Small Business

Small business optimism hits 11-year low as inflation fears won’t go away

A man checks the label of a vitamins jar at a Costco Wholesale store on April 3, 2024 in Colchester, Vermont. 
Robert Nickelsberg | Getty Images

Small business confidence hit its lowest level in more than 11 years for March as proprietors worried that inflation is still very much a problem.

At a time when other data points show inflation receding, the National Federation of Independent Business reported Tuesday that its survey showed a reading of 88.5, down nearly a point from February and the lowest since December 2012.

A quarter of all respondents reported that rising costs were the biggest problem.

“Small business optimism has reached the lowest level since 2012 as owners continue to manage numerous economic headwinds,” NFIB Chief Economist Bill Dunkelberg said. “Inflation has once again been reported as the top business problem on Main Street and the labor market has only eased slightly.”

A quarter of all respondents cited inflation, and in particular higher input and labor costs, as their most pressing issue. A net 28% reported raising average selling prices for the month and 33% planned additional price hikes, according to seasonally adjusted data.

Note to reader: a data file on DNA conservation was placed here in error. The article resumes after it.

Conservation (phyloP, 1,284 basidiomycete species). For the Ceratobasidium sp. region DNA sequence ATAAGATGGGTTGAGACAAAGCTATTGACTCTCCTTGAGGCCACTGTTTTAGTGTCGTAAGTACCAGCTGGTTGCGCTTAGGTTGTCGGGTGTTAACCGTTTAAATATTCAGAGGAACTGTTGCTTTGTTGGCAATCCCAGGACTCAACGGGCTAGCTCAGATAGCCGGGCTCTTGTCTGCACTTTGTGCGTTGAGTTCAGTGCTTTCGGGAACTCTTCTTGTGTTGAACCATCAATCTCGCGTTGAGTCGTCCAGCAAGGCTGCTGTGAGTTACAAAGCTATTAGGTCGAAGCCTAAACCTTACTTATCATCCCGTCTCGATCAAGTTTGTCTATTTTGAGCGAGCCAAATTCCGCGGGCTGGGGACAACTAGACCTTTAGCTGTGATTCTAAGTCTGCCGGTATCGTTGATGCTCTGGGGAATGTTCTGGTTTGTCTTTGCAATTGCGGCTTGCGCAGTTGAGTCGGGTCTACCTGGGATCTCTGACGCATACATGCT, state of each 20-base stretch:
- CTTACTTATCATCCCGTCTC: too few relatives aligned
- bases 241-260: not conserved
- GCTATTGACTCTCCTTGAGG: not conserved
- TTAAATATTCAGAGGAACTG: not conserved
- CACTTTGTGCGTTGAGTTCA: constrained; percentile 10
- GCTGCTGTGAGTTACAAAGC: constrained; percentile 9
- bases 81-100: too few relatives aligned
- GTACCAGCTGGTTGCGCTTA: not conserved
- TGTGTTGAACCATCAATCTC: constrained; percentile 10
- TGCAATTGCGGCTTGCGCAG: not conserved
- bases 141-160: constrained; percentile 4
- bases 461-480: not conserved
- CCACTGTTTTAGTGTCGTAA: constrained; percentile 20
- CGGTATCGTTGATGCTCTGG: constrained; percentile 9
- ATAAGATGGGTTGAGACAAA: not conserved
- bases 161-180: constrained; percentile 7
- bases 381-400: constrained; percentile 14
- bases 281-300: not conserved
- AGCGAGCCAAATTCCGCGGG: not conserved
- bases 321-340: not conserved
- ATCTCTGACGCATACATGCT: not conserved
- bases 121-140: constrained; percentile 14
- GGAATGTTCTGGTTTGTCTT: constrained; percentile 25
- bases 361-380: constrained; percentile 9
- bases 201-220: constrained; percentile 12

As part of those escalating costs, a net 38% said they raised compensation, up 3 percentage points from the February reading that was the lowest since May 2021. The Labor Department on Friday reported that average hourly earnings rose 0.3% in March and 4.1% from a year ago.

The survey comes with other indicators showing that inflation, while not eradicated, is at least receding.

A Commerce Department measurement of personal consumption expenditures prices put the annual inflation rate at 2.5% in February. The measurement, which the Federal Reserve uses as its main inflation gauge, showed a 2.8% level when excluding food and energy, which policymakers prefer as a better sign of longer-run trends.

The consumer price index, a more widely watched figure by the public, will be released Wednesday and is expected to show a 3.4% headline rate and 3.7% on core. Fed policymakers target 2% annual inflation.

Inflation expectations have been fairly well-anchored in recent months. A New York Fed survey on Monday showed respondents for March expected a 3% rate over the next year, unchanged from February. The three-year outlook rose slightly but the five-year expectation decreased.

However, the survey did show a big jump in the expectations for rent increases — by 8.7% over the next year, a 2.6 percentage point surge from February. Declining shelter inflation is at the core of the Fed’s thesis that inflation will continue to ebb toward the central bank’s 2% target, allowing for interest rate cuts later in the year.

Fed survey respondents also said they expect prices to rise substantially for most other major components. They see gas prices up 4.5% in the next year and food up 5.1%, both 0.2 percentage points higher than the February survey.

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